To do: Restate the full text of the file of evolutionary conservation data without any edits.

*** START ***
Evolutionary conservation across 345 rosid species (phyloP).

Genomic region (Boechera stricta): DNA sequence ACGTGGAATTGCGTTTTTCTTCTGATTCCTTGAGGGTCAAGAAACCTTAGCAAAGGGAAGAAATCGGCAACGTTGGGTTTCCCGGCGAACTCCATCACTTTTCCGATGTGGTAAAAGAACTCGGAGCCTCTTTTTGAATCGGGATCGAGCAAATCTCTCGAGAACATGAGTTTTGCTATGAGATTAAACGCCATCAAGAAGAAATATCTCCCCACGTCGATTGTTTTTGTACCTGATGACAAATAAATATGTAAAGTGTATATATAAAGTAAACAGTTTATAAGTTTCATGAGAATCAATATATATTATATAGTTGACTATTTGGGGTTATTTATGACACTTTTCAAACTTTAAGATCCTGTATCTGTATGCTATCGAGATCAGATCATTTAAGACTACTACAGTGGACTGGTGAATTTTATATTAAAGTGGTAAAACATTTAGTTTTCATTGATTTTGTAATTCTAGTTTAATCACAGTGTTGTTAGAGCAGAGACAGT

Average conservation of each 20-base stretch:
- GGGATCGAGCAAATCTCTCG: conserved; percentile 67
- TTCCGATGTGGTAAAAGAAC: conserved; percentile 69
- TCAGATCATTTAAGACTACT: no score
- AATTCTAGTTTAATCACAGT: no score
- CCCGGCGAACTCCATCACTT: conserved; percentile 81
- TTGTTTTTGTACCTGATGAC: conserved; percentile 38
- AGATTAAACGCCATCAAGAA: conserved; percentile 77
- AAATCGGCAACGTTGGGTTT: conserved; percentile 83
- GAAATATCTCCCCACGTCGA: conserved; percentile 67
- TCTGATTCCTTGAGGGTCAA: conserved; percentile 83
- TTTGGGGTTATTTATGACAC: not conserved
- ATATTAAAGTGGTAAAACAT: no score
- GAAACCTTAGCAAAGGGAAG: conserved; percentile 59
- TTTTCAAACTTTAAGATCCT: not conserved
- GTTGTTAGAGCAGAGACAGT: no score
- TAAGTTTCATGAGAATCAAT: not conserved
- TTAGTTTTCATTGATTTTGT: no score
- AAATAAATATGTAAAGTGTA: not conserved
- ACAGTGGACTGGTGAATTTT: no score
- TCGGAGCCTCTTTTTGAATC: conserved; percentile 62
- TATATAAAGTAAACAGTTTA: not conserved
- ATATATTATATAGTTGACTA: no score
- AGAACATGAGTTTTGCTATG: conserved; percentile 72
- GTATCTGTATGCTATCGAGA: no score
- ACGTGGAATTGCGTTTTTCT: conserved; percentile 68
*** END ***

Evolutionary conservation across 345 rosid species (phyloP).

Genomic region (Boechera stricta): DNA sequence ACGTGGAATTGCGTTTTTCTTCTGATTCCTTGAGGGTCAAGAAACCTTAGCAAAGGGAAGAAATCGGCAACGTTGGGTTTCCCGGCGAACTCCATCACTTTTCCGATGTGGTAAAAGAACTCGGAGCCTCTTTTTGAATCGGGATCGAGCAAATCTCTCGAGAACATGAGTTTTGCTATGAGATTAAACGCCATCAAGAAGAAATATCTCCCCACGTCGATTGTTTTTGTACCTGATGACAAATAAATATGTAAAGTGTATATATAAAGTAAACAGTTTATAAGTTTCATGAGAATCAATATATATTATATAGTTGACTATTTGGGGTTATTTATGACACTTTTCAAACTTTAAGATCCTGTATCTGTATGCTATCGAGATCAGATCATTTAAGACTACTACAGTGGACTGGTGAATTTTATATTAAAGTGGTAAAACATTTAGTTTTCATTGATTTTGTAATTCTAGTTTAATCACAGTGTTGTTAGAGCAGAGACAGT

Average conservation of each 20-base stretch:
- GGGATCGAGCAAATCTCTCG: conserved; percentile 67
- TTCCGATGTGGTAAAAGAAC: conserved; percentile 69
- TCAGATCATTTAAGACTACT: no score
- AATTCTAGTTTAATCACAGT: no score
- CCCGGCGAACTCCATCACTT: conserved; percentile 81
- TTGTTTTTGTACCTGATGAC: conserved; percentile 38
- AGATTAAACGCCATCAAGAA: conserved; percentile 77
- AAATCGGCAACGTTGGGTTT: conserved; percentile 83
- GAAATATCTCCCCACGTCGA: conserved; percentile 67
- TCTGATTCCTTGAGGGTCAA: conserved; percentile 83
- TTTGGGGTTATTTATGACAC: not conserved
- ATATTAAAGTGGTAAAACAT: no score
- GAAACCTTAGCAAAGGGAAG: conserved; percentile 59
- TTTTCAAACTTTAAGATCCT: not conserved
- GTTGTTAGAGCAGAGACAGT: no score
- TAAGTTTCATGAGAATCAAT: not conserved
- TTAGTTTTCATTGATTTTGT: no score
- AAATAAATATGTAAAGTGTA: not conserved
- ACAGTGGACTGGTGAATTTT: no score
- TCGGAGCCTCTTTTTGAATC: conserved; percentile 62
- TATATAAAGTAAACAGTTTA: not conserved
- ATATATTATATAGTTGACTA: no score
- AGAACATGAGTTTTGCTATG: conserved; percentile 72
- GTATCTGTATGCTATCGAGA: no score
- ACGTGGAATTGCGTTTTTCT: conserved; percentile 68